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Why are China and India so interested in the Maldives?

The Maldives, long a popular tourist destination, has grown in strategic importance in recent years as China and India vie for influence in the region, and as Beijing pushes ahead with its global trade and infrastructure plan.

Spread over nearly 1,200 islands spanning more than 90,000 sq km, key shipping lanes – where Beijing and New Delhi compete to pursue their often conflicting maritime strategies – pass through this tiny Indian Ocean nation.

But after Abdulla Yameen, who has drawn the Maldives closer to China, was ousted as president in Sunday’s election, his successor and opposition leader Ibrahim Mohamed Solih could be about to tip the power balance between the two Asian giants in the archipelago.

Why do China and India compete over this tiny resort nation?

For years the Maldives – a country of around 400,000 people – has been in the sphere of Indian political influence. Beijing has stepped up its engagement in the country in recent years, seeing it as a key part of the investment route along its “Belt and Road Initiative”.

But China’s increasing presence there has fuelled New Delhi’s suspicion that the nation is part of Beijing’s “String of Pearls” strategy to build a network of economic and military ties in the region to contain India.

Those fears have grown as Yameen used Chinese money to build infrastructure in the Maldives, and after he endorsed Beijing’s new Silk Road initiative.

How is China engaging with the Maldives?

Beijing has made large investments in infrastructure projects in the Maldives during Yameen’s time in office.

They include a US$830 million investment to upgrade the Maldives airport and build a 2km (1.3-mile) bridge to link the airport island with the capital Male, according to the Centre for Global Development.

Chinese are also building a 25-storey apartment complex and hospital in the Maldives.

Meanwhile, some 306,000 Chinese tourists visited the Maldives last year – accounting for 21 per cent of the country’s total number of visitors.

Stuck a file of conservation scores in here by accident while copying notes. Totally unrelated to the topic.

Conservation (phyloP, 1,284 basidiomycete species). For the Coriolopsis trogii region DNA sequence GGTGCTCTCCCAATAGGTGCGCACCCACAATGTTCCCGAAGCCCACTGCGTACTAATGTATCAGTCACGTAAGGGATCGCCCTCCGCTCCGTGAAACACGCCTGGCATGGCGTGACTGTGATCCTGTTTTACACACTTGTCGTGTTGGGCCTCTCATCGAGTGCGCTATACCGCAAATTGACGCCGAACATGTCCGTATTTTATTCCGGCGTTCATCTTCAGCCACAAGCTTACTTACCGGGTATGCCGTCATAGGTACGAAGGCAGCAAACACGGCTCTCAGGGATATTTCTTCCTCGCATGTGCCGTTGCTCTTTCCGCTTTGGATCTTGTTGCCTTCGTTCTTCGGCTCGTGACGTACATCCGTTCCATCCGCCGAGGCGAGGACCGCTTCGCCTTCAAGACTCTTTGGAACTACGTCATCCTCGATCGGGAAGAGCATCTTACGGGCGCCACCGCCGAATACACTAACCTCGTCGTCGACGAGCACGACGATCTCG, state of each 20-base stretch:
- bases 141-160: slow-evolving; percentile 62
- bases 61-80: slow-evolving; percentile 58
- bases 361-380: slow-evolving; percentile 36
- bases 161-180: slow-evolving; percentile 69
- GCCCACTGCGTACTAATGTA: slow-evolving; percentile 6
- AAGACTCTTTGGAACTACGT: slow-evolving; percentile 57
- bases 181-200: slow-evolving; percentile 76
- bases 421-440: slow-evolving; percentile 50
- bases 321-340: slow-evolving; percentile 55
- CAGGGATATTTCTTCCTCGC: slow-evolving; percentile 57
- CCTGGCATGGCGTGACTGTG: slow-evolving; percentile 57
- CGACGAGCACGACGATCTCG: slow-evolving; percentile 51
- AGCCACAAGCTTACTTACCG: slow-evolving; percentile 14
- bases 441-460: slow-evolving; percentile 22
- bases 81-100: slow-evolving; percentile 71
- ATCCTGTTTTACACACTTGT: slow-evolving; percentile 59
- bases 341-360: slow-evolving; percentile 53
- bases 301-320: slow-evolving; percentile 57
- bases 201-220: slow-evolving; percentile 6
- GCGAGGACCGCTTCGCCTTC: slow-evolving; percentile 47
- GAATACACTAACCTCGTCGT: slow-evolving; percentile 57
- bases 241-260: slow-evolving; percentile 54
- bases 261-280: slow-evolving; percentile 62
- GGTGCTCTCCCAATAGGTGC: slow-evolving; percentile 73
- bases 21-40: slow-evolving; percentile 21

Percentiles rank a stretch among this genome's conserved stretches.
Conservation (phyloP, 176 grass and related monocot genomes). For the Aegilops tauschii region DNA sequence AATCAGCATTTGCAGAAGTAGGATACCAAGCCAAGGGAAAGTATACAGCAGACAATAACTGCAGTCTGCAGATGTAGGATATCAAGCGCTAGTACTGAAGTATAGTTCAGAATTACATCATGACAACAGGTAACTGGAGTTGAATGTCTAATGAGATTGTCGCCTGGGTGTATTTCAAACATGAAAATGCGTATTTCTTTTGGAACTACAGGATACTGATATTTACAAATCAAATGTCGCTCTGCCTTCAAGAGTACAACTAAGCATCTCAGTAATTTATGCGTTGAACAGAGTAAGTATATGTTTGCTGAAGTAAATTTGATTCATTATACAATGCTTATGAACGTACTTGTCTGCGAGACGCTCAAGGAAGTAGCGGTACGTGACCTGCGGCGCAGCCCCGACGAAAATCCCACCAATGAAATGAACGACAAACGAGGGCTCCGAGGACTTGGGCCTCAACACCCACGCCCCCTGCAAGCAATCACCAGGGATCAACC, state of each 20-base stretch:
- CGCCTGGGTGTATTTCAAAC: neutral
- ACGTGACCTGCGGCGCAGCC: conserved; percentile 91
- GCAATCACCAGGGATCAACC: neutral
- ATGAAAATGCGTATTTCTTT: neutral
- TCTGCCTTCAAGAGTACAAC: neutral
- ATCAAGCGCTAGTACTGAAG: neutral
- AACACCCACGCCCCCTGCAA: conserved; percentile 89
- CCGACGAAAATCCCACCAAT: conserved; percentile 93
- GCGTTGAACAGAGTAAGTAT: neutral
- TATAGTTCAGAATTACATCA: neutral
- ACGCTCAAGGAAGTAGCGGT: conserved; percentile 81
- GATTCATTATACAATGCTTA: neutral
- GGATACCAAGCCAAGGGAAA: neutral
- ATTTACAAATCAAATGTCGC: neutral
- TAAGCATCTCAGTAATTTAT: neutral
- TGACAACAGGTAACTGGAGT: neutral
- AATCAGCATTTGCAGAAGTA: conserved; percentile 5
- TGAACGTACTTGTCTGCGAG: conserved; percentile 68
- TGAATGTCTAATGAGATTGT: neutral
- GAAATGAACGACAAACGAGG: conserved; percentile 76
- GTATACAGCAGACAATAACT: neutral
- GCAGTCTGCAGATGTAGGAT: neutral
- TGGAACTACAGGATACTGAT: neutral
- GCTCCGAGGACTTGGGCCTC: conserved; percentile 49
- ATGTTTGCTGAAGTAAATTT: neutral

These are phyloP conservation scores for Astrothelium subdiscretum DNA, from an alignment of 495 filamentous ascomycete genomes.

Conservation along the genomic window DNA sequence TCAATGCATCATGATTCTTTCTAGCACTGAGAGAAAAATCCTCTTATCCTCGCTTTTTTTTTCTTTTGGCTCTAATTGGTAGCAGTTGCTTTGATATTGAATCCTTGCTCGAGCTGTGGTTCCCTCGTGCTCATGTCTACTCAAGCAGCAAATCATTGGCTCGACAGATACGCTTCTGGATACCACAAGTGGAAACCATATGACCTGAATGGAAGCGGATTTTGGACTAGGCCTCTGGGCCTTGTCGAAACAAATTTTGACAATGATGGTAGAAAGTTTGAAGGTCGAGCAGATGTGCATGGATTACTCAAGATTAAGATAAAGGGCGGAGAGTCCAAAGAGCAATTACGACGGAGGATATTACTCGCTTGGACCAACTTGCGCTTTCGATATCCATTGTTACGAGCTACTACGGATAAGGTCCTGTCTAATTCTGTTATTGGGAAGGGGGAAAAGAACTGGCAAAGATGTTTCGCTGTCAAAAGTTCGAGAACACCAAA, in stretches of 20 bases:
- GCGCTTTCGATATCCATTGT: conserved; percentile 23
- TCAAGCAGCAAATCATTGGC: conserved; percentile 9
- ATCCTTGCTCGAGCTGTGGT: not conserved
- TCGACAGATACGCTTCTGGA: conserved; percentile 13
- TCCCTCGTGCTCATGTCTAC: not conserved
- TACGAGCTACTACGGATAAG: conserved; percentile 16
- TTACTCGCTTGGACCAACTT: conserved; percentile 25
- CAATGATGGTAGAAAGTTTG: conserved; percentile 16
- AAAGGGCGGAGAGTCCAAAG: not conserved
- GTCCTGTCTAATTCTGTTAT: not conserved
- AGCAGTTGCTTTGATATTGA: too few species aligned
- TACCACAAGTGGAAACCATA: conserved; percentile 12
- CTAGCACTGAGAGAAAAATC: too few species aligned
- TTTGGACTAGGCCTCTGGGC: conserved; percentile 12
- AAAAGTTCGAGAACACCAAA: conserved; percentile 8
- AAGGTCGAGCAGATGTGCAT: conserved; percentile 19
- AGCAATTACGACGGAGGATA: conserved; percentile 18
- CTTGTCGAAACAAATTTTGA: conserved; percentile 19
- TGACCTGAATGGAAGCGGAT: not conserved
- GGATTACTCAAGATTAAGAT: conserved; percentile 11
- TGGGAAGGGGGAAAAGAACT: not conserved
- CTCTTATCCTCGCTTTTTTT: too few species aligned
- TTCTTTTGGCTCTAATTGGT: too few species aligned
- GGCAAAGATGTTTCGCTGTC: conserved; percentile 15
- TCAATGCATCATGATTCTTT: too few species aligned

When three Chinese naval ships docked in Male in August last year, it only amplified India’s concerns.


How have the Maldives’ ties with India fared under Yameen?

Bilateral ties between India and the Maldives have deteriorated during Yameen’s time in power.

In March 2015, Indian Prime Minister Narendra Modi cancelled his state visit to the island nation over the treatment of Mohamed Nasheed, the former pro-India Maldivian president who had been jailed.

The Maldives also declined India’s invitation to take part in its biennial eight-day naval exercise, Milan, this year.

Yameen’s government has also rejected visa renewals for Indians who were legally working in the Maldives, without giving any explanation.

Are Chinese investments coming at a price for the Maldives?

The small nation has racked up an estimated US$1.3 billion of debt to China – more than a quarter of its GDP – mostly for large-scale infrastructure projects, according to Reuters.

Exiled former president Nasheed said in January that 80 per cent of the Maldives’ foreign debt was owed to China.

He said Chinese interests had leased at least 16 islets of the 1,192 scattered coral islands which make up the country and were building ports and other infrastructure there, according to an Agence France-Presse report.

In the run-up to the elections, an opposition Maldivian Democratic Party spokesperson called the Beijing-funded projects “debt traps” and signs of corruption under Yameen.

Critics have warned that the debt may see the country making major concessions as its neighbour Sri Lanka has – it was forced to sign a 99-year lease with China for the port of Hambantota after it was unable to repay loans to develop the project.

China’s foreign ministry has said Beijing never attached any political conditions to its Maldives aid, which has done no harm to the country’s sovereignty and independence, nor jeopardised security in the Indian Ocean region.

In February, ministry spokesman Geng Shuang dismissed Nasheed’s “land grab” accusation as “nonsense”.

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